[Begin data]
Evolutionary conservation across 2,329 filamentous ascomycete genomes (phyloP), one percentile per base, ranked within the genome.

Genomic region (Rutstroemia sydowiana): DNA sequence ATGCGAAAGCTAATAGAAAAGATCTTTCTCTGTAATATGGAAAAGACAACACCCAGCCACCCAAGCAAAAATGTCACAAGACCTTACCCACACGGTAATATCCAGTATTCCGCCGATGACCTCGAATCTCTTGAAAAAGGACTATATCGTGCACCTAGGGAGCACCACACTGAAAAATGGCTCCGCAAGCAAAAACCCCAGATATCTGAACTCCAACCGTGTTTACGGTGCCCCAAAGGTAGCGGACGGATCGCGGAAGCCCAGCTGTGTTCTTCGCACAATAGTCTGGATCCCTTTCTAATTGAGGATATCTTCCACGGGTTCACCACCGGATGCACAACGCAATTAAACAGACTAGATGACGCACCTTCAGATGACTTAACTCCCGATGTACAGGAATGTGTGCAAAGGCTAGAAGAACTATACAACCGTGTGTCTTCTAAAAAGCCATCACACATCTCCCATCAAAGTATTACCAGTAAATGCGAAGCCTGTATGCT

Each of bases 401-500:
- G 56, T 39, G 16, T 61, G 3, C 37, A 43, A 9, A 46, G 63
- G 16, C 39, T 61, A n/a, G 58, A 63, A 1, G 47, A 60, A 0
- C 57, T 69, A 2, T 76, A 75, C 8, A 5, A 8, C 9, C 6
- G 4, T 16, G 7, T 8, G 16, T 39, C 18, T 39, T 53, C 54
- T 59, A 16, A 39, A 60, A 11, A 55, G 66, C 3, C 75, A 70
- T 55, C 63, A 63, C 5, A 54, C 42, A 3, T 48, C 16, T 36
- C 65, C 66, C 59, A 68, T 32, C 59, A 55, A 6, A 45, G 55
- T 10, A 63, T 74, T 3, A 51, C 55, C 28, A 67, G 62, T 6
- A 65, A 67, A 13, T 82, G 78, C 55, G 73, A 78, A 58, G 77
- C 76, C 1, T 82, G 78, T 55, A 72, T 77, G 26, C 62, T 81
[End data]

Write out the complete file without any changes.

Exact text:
Evolutionary conservation across 2,329 filamentous ascomycete genomes (phyloP), one percentile per base, ranked within the genome.

Genomic region (Rutstroemia sydowiana): DNA sequence ATGCGAAAGCTAATAGAAAAGATCTTTCTCTGTAATATGGAAAAGACAACACCCAGCCACCCAAGCAAAAATGTCACAAGACCTTACCCACACGGTAATATCCAGTATTCCGCCGATGACCTCGAATCTCTTGAAAAAGGACTATATCGTGCACCTAGGGAGCACCACACTGAAAAATGGCTCCGCAAGCAAAAACCCCAGATATCTGAACTCCAACCGTGTTTACGGTGCCCCAAAGGTAGCGGACGGATCGCGGAAGCCCAGCTGTGTTCTTCGCACAATAGTCTGGATCCCTTTCTAATTGAGGATATCTTCCACGGGTTCACCACCGGATGCACAACGCAATTAAACAGACTAGATGACGCACCTTCAGATGACTTAACTCCCGATGTACAGGAATGTGTGCAAAGGCTAGAAGAACTATACAACCGTGTGTCTTCTAAAAAGCCATCACACATCTCCCATCAAAGTATTACCAGTAAATGCGAAGCCTGTATGCT

Each of bases 401-500:
- G 56, T 39, G 16, T 61, G 3, C 37, A 43, A 9, A 46, G 63
- G 16, C 39, T 61, A n/a, G 58, A 63, A 1, G 47, A 60, A 0
- C 57, T 69, A 2, T 76, A 75, C 8, A 5, A 8, C 9, C 6
- G 4, T 16, G 7, T 8, G 16, T 39, C 18, T 39, T 53, C 54
- T 59, A 16, A 39, A 60, A 11, A 55, G 66, C 3, C 75, A 70
- T 55, C 63, A 63, C 5, A 54, C 42, A 3, T 48, C 16, T 36
- C 65, C 66, C 59, A 68, T 32, C 59, A 55, A 6, A 45, G 55
- T 10, A 63, T 74, T 3, A 51, C 55, C 28, A 67, G 62, T 6
- A 65, A 67, A 13, T 82, G 78, C 55, G 73, A 78, A 58, G 77
- C 76, C 1, T 82, G 78, T 55, A 72, T 77, G 26, C 62, T 81